A photographer travels around the world for four years, documenting the diverse beauty of everyday women.
Women of the world in 500 portraits. It’s not easy to fulfill the promise of delivering an atlas of beauty when the world is wide. But Mihaela Noroc, hailing from Bucharest, Romania, has created a lusciously comprehensive compendium, spanning continents and nations. While the media has been criticized for favoring only certain images, Noroc features women of all colors, all ethnicities, ages, religions and regions with unforced grace. There are various interpretations of femininity, various backdrops and scenes. But beauty blossoms on every face, in symmetry, color, clear skin, fullness in eyes or lips.
The book has tremendous value artistically. Noroc has an intuitive eye for color and harmony, and every portrait is what a portrait should be--an intimate shot that halts place and time. Facial expressions range from proud and fierce, to meek and innocent, haunting, harrowing, or humble, at peace. My favorite spread might be pages 82-83, where two women with almost impossibly different lives look on, side by side. The woman to the right lives in a remote, yet war-plagued rural country, the woman on the left a singer-songwriter working through a first album. It makes sense to pair them together visually--they share the shape of their face, perfectly almond green eyes, each wearing a red scarf and garb of the same color family. But one was shot in Haifa, Israel, the other in the Wakhan Corridor, Afghanistan.
And what makes the book so human is the stories. Women’s hopes and dreams from all over the world are given a voice in descriptions below the portraits. Sometimes it’s simple--where they’re from, what they’re doing--and other times they share personal experiences and complex narratives. Regional lingo makes its way into entrées into culture and tradition, and sometimes women’s voices are direct through a quoted paragraph. What’s amazing is it is nonfiction. It’s all real. Each woman or girl is likely out there right now, living her life. They are mothers and daughters and grandmothers and sisters, mirror images of strength across continents.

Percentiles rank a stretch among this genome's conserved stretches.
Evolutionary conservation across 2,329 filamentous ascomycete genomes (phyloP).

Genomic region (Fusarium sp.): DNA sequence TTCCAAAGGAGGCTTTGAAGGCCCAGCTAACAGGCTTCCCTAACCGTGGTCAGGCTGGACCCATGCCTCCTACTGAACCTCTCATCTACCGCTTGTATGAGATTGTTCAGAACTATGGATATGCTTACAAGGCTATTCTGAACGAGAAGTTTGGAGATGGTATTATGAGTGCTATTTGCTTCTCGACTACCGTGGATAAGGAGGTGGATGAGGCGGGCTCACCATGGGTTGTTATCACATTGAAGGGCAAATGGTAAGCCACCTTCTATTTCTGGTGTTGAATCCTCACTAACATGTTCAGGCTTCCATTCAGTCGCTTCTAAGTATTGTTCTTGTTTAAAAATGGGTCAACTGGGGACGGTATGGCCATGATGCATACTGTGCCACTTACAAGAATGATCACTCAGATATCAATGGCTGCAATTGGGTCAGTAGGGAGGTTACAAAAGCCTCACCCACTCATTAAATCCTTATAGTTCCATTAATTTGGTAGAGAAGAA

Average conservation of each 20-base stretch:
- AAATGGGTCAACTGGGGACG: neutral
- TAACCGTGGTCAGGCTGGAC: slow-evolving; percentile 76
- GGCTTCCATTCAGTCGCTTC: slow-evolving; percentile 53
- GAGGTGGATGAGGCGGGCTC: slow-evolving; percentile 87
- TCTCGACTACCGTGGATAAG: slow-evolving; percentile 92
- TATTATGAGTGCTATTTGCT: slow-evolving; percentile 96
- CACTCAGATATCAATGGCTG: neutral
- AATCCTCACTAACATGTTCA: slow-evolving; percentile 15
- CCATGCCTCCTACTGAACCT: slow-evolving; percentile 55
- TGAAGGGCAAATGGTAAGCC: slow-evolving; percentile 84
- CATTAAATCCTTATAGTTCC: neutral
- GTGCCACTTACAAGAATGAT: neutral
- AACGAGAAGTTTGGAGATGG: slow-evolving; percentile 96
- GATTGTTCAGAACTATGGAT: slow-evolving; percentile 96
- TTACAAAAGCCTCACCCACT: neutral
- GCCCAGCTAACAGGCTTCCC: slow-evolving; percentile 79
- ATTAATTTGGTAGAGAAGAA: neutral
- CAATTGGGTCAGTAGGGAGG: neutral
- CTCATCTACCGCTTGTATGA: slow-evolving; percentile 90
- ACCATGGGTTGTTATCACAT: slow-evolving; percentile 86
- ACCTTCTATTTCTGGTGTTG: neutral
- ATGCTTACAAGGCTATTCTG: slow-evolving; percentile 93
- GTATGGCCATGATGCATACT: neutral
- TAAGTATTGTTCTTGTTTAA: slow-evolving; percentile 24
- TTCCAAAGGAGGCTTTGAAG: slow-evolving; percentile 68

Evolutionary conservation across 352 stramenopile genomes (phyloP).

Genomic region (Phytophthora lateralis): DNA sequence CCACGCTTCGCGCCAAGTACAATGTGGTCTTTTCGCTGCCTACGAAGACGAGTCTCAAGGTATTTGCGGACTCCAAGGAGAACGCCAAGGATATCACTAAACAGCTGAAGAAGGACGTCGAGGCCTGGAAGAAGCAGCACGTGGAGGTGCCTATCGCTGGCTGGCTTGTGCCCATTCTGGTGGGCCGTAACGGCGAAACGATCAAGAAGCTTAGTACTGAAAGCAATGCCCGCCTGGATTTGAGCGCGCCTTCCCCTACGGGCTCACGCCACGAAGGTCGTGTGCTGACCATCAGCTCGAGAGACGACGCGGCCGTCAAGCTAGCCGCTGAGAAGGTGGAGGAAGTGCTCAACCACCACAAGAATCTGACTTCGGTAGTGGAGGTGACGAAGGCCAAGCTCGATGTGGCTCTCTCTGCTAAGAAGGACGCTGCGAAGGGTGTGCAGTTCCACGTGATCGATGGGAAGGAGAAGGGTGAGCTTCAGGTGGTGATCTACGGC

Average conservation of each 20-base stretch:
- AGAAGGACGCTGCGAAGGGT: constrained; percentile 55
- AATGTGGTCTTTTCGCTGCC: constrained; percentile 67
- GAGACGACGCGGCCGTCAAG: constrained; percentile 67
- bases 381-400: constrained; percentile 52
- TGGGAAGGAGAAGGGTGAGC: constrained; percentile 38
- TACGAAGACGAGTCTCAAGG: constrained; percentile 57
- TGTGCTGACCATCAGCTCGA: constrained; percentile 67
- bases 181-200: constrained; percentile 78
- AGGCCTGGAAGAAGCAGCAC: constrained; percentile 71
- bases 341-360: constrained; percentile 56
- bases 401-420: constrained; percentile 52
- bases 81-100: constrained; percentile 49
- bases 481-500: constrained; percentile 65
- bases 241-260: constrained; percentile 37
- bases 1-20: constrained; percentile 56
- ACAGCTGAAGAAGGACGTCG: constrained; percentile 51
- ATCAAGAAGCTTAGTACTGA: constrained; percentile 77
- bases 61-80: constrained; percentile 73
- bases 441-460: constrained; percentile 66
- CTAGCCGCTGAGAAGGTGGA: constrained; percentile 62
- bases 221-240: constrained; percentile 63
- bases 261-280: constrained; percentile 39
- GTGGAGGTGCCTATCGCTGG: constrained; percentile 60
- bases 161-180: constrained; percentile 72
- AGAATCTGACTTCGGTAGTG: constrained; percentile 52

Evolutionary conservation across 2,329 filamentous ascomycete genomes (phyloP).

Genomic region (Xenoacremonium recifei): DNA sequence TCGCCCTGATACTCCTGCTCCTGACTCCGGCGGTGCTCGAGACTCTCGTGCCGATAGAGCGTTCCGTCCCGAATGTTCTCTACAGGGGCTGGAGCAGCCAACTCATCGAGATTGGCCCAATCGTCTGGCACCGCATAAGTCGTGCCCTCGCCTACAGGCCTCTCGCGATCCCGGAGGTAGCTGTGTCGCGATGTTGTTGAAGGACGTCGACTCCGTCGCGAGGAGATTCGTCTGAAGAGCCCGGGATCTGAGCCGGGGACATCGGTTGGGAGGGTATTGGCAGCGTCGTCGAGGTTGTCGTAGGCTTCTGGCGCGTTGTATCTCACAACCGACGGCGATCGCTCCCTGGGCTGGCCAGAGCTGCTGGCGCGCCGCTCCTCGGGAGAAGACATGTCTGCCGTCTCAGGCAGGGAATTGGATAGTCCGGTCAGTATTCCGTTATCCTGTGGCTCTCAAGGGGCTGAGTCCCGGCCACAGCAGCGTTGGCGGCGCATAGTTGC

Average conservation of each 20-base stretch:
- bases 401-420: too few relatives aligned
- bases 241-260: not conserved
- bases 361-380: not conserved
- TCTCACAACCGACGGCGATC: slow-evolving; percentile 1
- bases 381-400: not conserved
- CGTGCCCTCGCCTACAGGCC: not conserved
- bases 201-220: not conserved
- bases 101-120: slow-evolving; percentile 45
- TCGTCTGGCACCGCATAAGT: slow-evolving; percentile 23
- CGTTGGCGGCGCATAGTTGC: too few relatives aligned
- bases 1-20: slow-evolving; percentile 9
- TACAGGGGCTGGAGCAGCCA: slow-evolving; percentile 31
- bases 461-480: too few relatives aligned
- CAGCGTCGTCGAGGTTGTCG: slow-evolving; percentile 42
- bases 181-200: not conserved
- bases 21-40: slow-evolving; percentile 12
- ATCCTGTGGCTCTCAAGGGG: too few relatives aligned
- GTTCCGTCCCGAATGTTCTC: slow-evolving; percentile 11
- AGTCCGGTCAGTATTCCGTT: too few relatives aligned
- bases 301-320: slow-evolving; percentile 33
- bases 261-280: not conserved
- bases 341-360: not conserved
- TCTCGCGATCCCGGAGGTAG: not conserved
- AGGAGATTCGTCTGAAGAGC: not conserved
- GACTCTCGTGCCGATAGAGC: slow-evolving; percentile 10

The book is also a love letter to all women. Noroc recognizes every woman is beautiful by portraiting with equal love. And while every woman is simply as she is, she comes from every profession, every race, every walk of life, often in direct conflict with institutions and norms that seek to silence her. By travelling the world to illuminate the people we walk by on the street, Noroc demands we see every person in a new light. This atlas feels like a precious heavy volume, something truly meaningful that has been collected and put on paper as art. Every spread is purposeful. Images are paired together for similar arrangements, having siblings beside them, hands around their face, or children in the arms. What unites them all is even more warming--their evident beauty when you stop the clock and look and listen. Sheroes indeed.